Did Kellyanne Conway's Ivanka comments break the rules? The House ethics boss says yes.

Did Kellyanne Conway's Ivanka comments break the rules? The House ethics boss says yes.
Source: AP
Source: AP

The head of the House Committee on Oversight and Government Reform said top White House adviser Kellyanne Conway crossed a line when she made a pitch for Ivanka Trump's clothing line during a TV appearance Thursday.

Rep. Jason Chaffetz, a Utah Republican, scolded Conway in a tweet accompanying a letter to the federal Office on Government Ethics co-signed by the House committee's ranking Democrat, Maryland Rep. Elijah Cummings.

"What she did was wrong, wrong, wrong. Here is our bipartisan letter to the White House and OGE," Chaffetz said, adding the hashtag #DontEverDoThis.

Conway stuck up for her boss' daughter on television Thursday morning after President Donald Trump himself railed against Nordstrom on Twitter for phasing out the Ivanka Trump line due to what it said were flagging sales.

Her comments sparked a wave of accusations that she had run afoul of federal ethics laws prohibiting government officials from using their posts to endorse products or promote the financial gain of friends and relatives.

"In this case, Conway's statements from the White House using her official title could appear to constitute an explicit endorsement and advertisement for Ivanka Trump's personal business activities," Chaffetz and Cummings wrote in asking OGE Director Walter Shaub Jr. to review the matter.

The duo noted that "the president, as the ultimate disciplinary authority for White House employees, has an inherent conflict of interest since Conway's statements relate to his daughter's private business."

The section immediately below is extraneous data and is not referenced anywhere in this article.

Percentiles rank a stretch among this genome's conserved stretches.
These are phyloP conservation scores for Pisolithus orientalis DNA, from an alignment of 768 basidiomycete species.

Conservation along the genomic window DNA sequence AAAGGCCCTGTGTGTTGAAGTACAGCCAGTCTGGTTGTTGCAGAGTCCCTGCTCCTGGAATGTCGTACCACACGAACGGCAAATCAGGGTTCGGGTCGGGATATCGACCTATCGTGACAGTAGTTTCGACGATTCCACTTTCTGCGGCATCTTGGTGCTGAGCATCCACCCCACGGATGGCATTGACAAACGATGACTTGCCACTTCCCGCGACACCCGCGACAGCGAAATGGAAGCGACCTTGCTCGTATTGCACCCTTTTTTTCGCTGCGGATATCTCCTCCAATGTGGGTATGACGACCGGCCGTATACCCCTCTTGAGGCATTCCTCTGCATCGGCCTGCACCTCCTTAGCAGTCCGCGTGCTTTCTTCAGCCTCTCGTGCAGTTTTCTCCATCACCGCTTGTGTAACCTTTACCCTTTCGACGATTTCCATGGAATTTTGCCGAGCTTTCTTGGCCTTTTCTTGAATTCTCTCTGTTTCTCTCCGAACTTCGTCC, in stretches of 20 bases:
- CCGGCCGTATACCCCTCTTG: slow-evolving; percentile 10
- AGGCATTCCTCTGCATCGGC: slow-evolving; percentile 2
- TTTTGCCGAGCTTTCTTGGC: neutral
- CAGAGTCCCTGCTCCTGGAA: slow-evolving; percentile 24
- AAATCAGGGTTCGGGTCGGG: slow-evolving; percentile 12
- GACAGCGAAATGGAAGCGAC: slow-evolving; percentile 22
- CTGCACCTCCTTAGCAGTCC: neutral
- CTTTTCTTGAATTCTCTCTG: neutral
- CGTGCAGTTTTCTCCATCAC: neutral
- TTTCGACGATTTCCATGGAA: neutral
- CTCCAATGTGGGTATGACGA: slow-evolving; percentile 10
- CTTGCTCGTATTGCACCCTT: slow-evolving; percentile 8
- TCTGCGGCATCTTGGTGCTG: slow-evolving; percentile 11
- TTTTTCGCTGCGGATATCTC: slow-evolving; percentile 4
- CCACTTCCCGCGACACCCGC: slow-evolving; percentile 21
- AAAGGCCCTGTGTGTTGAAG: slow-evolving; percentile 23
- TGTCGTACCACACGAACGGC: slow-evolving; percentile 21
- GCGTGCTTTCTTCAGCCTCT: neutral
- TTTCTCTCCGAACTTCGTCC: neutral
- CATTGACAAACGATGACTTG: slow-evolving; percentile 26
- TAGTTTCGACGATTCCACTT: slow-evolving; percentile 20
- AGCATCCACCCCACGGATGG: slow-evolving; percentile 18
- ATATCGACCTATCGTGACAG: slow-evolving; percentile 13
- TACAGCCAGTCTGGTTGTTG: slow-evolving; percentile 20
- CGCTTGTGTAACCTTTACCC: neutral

Therefore, they wrote, Shaub should use his federal authority to recommend appropriate disciplinary action if he deems it necessary.

Chaffetz earlier told reporters Conway erred when she said she was giving Ivanka Trump "a free commercial" on Fox & Friends following Nordstrom's announcement that it was dropping the womenswear line.

He said Conway's remarks were "clearly over the line" and "wholly unacceptable."

In a series of Thursday tweets, the Office of Government Ethics reported a flood of phone calls "about recent events" and politely informed followers that the office doesn't launch investigations, but rather works to prevent ethics violations.

The OGE website also appeared to be down Thursday afternoon for reasons that are unclear.

During Thursday's media briefing, White House press secretary Sean Spicer told reporters Conway had been "counseled" about her remarks but declined to further elaborate on the situation.

An unidentified White House spokeswoman later told the Associated Press the president hadn't seen Conway's appearance on Fox, but "understands she was merely sticking up for a wonderful woman who she has great respect for and felt was treated unfairly."

Before the bipartisan letter he wrote with Chaffetz, Cummings had joined those formally asking the Utah congressman and other federal authorities to investigate Conway's conduct: 

Others who demanded action on Conway's "free commercial" included Wisconsin Rep. Mark Pocan, a member of the Congressional Progressive Caucus, and the nonprofit watchdog groups Citizens for Responsibility and Ethics in Washington and Common Cause.

Ivanka Trump, who opted not to take a formal position with her father's administration — unlike her husband, Jared Kushner — remained silent on Twitter about the dust-up. 

Feb. 9, 2017, 6:04 p.m.: This story has been updated.